Conversely, we see that V-twin dealers are grouped tightly around the 4 percent mark. The Northeast is highest at 4.6 percent, and the California region is lowest at 4.0 percent. The average for all regions is 4.3 percent.
Further detail for this range of tire sales is found in charts B2 and B3. Chart B2 presents V-twin dealers’ corresponding tire sales as a percent of total parts sales. We see here that on the low end 2.4 percent of dealers run at 1 percent tire sales, and on the high end 1 percent of dealers manage tire sales at 9-11 percent of total parts sales. While these are the extremes, with some dealers ignoring tires and others focusing on not much else, the highest number of dealers — 28 percent — maintains tires at 4 percent of parts sales. It appears that most dealers run from 4-6 percent tires sales.
Metric is quite different. Here, we see that 5 percent of dealers sell just $1 in tires for every $100 in parts sales. Most dealers — 82 percent — sell 4-12 percent of tires out of their parts department, while the greatest concentration of them — 21 percent — are at a 6 percent level of tire sales. The high end, those dealers selling from 16-24 percent of total parts sales in tires, are very few — about 4 percent of all dealers. One dealership, obviously specializing in tire sales, derives 44 percent of parts sales from tires.
In tire inventory, again, we see great differences between metric and V-twin dealers. Chart C1 shows the composition of average dealer inventory by region, based on tire cost, for each of the six regions studied.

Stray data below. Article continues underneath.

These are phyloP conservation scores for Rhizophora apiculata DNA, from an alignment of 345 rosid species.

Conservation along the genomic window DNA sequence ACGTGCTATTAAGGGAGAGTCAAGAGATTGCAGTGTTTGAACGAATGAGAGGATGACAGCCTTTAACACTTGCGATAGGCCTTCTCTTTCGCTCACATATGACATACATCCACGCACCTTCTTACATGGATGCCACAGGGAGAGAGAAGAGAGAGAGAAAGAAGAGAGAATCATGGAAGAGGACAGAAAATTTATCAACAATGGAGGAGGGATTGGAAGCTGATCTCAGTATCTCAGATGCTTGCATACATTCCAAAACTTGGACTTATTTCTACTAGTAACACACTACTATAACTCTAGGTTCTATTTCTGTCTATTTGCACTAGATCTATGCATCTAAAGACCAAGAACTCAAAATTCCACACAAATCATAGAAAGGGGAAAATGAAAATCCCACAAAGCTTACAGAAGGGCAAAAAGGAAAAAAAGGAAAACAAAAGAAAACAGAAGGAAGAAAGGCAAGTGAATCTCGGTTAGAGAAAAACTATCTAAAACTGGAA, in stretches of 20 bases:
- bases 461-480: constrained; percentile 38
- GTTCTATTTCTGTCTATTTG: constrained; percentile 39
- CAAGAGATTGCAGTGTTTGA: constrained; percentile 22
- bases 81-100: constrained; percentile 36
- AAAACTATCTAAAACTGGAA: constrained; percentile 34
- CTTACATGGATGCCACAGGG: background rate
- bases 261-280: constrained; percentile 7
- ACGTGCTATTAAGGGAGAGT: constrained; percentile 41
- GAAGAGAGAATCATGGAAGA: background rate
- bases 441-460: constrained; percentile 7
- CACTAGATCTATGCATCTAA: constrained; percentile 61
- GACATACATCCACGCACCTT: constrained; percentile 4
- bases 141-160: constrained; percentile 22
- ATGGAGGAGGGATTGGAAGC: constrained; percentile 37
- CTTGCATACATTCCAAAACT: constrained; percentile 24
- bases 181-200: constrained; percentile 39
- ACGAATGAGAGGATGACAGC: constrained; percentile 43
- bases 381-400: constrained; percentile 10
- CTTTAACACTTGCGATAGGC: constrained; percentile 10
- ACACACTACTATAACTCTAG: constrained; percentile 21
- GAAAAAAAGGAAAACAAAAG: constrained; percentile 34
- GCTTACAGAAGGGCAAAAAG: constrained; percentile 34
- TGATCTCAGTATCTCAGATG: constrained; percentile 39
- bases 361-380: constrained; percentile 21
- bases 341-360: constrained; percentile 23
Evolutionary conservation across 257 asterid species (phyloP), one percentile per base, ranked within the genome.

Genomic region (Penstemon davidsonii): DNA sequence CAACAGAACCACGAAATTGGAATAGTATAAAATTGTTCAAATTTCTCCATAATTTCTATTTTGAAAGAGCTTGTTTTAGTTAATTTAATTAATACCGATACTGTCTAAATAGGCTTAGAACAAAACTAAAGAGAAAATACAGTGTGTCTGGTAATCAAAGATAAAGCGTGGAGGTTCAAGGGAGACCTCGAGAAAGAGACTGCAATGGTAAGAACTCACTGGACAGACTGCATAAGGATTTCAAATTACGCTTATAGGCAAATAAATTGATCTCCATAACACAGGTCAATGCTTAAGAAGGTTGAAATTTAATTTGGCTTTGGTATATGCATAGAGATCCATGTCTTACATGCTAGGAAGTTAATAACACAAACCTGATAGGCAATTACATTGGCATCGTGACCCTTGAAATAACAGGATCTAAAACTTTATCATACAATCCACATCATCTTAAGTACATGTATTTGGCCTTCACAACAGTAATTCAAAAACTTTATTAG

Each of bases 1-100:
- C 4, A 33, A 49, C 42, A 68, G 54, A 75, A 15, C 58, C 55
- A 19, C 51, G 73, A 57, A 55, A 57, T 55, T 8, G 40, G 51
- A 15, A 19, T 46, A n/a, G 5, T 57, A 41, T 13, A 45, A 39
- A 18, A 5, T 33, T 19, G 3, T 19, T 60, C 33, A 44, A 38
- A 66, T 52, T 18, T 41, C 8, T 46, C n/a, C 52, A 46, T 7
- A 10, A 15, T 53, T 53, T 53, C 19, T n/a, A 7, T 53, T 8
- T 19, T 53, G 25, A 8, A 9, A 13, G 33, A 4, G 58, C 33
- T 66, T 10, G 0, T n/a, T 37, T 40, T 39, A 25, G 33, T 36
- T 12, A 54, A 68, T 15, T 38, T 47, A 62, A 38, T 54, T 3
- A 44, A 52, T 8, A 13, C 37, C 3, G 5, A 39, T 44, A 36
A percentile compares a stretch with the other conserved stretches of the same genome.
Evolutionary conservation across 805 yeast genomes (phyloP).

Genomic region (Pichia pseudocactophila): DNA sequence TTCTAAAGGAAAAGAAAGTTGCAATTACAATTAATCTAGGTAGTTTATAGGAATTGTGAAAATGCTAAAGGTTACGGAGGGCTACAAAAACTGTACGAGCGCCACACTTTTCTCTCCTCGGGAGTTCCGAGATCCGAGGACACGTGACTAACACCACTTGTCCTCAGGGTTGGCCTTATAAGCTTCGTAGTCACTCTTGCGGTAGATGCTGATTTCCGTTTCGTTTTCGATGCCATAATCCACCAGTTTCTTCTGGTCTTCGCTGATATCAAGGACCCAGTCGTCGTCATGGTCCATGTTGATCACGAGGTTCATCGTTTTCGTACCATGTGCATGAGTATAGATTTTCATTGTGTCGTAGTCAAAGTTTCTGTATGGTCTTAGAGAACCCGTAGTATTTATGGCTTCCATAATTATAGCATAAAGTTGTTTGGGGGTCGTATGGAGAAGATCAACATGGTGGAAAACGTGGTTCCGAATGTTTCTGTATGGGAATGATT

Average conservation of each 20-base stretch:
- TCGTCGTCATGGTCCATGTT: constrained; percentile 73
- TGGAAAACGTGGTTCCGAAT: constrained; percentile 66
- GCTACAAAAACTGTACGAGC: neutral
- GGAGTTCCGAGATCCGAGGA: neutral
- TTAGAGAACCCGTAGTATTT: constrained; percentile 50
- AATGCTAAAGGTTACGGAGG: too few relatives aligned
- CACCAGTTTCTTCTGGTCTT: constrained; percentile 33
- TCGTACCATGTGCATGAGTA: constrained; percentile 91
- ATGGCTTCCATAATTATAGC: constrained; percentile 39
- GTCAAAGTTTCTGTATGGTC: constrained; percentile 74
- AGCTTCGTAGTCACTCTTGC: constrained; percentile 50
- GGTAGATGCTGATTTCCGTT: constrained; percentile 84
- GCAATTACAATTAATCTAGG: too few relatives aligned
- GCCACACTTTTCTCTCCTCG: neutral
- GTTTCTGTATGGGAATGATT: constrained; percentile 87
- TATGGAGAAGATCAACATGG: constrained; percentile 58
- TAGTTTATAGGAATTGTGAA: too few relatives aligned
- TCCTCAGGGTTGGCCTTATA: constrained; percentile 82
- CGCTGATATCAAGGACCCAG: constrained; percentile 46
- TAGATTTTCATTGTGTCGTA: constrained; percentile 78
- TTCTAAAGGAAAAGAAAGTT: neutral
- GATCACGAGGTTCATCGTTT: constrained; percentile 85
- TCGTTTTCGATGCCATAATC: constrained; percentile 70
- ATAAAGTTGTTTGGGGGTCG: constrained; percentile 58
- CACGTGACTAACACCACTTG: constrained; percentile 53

We find that V-twin dealers maintain a larger tire inventory than metric dealers, the high for metric being a little more than $20,000 in the Midwest, while the highest region for V-twin is slightly more than $25,000 in the Western region. A large difference in tires stocked is found in the $200-$300 range. Metric dealers stock $2,000-$4,000 in this range, while V-twin dealers stock $8,000-$14,000.
V-twin dealers in the Northwest region are much heavier in the $300-$400 range, with more than a $1,000 average per dealership. All other regions carry less than half this amount per dealership.
In a study of the average amount of tire inventory dollars in dealerships on April 18, 2012, we see that for metric, 12 percent of dealers hold $1,000-$2,000 in tires. Twenty percent are found holding $3,000-$6,000, another 20 percent at $6,000- $12,000, and yet another 20 percent holding $12,000- $25,000. In all, 60 percent of dealers stock between $3,000 and $25,000. A small 3 percent of dealers are holding more than $50,000 in tire inventory.
For V-twin dealers, we find almost half of the dealers — 48 percent — maintain $12,000-$25,000 in tire inventory. Metric dealers are most often in the $3,000-$6,000 range.
This study has shown the importance of tire sales, or the lack thereof, for dealerships across the country.
Hal Ethington has been associated with the powersports industry for more than 40 years. Ethington is a senior analyst at ADP Lightspeed. Contact him at Hal.Ethington@adp.com.Click here for reuse options!
Copyright 2012 Powersports Business